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A Chinese fossil is the earliest and most primitive pterodactyloid, part of a group of flying reptiles that ruled the skies some 163 million years ago, scientists report.

Winged creatures called pterosaurs evolved from a primitive form that lived about 228 million years ago into the largest flying creatures that ever existed. The new specimen helps fill in an important gap in that evolution, researchers say.

"This guy is the very first pterodactyloid — he has the last features that changed before the group radiated and took over the world," said paleontologist Brian Andres of the University of South Florida, a co-author of the study detailed today (April 24) in the journal Current Biology. [ Photos of Pterosaurs: Flight in the Age of Dinosaurs ]

The fragmentary remains of the Kryptodrakon progenitor found in northwest China are seen in an undated illustration.Brian Andres / Reuters

(Researchers avoid calling pterodactyloids "pterodactyls," because the term is sometimes used to mean all pterosaurs and sometimes to mean just pterodactyloids, which include members of one of two suborders of pterosaurs.)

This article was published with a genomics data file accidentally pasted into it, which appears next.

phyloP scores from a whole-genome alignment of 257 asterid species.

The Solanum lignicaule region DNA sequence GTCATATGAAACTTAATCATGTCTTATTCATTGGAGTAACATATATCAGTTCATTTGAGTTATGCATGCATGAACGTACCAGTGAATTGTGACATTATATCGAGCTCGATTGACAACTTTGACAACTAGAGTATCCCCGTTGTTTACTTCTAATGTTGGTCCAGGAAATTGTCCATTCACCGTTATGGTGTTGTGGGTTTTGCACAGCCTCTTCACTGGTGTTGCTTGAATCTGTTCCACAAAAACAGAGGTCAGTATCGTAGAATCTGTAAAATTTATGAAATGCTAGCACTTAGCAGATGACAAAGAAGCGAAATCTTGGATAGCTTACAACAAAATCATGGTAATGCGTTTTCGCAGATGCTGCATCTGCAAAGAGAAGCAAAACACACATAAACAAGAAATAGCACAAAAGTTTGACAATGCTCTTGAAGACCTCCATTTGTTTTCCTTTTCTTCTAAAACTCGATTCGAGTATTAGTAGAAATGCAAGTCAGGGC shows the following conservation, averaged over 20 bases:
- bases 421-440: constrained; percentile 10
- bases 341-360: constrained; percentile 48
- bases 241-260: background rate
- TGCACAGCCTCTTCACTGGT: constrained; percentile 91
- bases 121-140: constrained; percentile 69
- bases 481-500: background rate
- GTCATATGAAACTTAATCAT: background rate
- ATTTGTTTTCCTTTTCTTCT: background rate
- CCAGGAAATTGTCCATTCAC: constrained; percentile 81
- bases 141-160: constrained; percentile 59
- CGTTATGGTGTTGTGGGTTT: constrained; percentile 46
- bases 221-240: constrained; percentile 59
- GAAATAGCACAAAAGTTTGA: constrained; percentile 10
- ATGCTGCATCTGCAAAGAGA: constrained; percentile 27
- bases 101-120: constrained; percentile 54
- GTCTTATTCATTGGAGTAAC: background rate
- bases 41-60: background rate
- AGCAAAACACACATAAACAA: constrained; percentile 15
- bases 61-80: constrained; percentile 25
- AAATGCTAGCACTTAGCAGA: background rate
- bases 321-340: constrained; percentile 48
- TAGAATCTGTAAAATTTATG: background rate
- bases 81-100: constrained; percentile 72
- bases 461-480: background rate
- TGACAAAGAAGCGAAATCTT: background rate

The finding extends the fossil record of pterodactyloids by at least 5 million years, to the Middle-Upper Jurassic boundary 163 million years ago, Andres told Live Science.

Pterodactyloids are not ancestors of modern birds, which evolved from feathered dinosaurs.

Scientists named the new species Kryptodrakon progenitor, meaning "ancestral hidden serpent," because it was found in the area where the movie "Crouching Tiger, Hidden Dragon" was filmed.

But this creature was no fearsome dragon. "He is a small guy, and [the fossil is] very fragmentary," Andres said.

The researchers analyzed the fossil fragments and found that Kryptodrakon had a wingspan of about 4.5 feet (1.4 meters), a far cry from the creature's enormous descendants, whose wingspans stretched up to 30 feet (9 m) — as large as a small airplane.

Andres' colleagues discovered the fossil in a mudstone of the Shishugou Formation in northwest China on an expedition in 2001.

— Tanya Lewis, Live Science

This is a condensed version of a report from Live Science. Read the full Live Science report.

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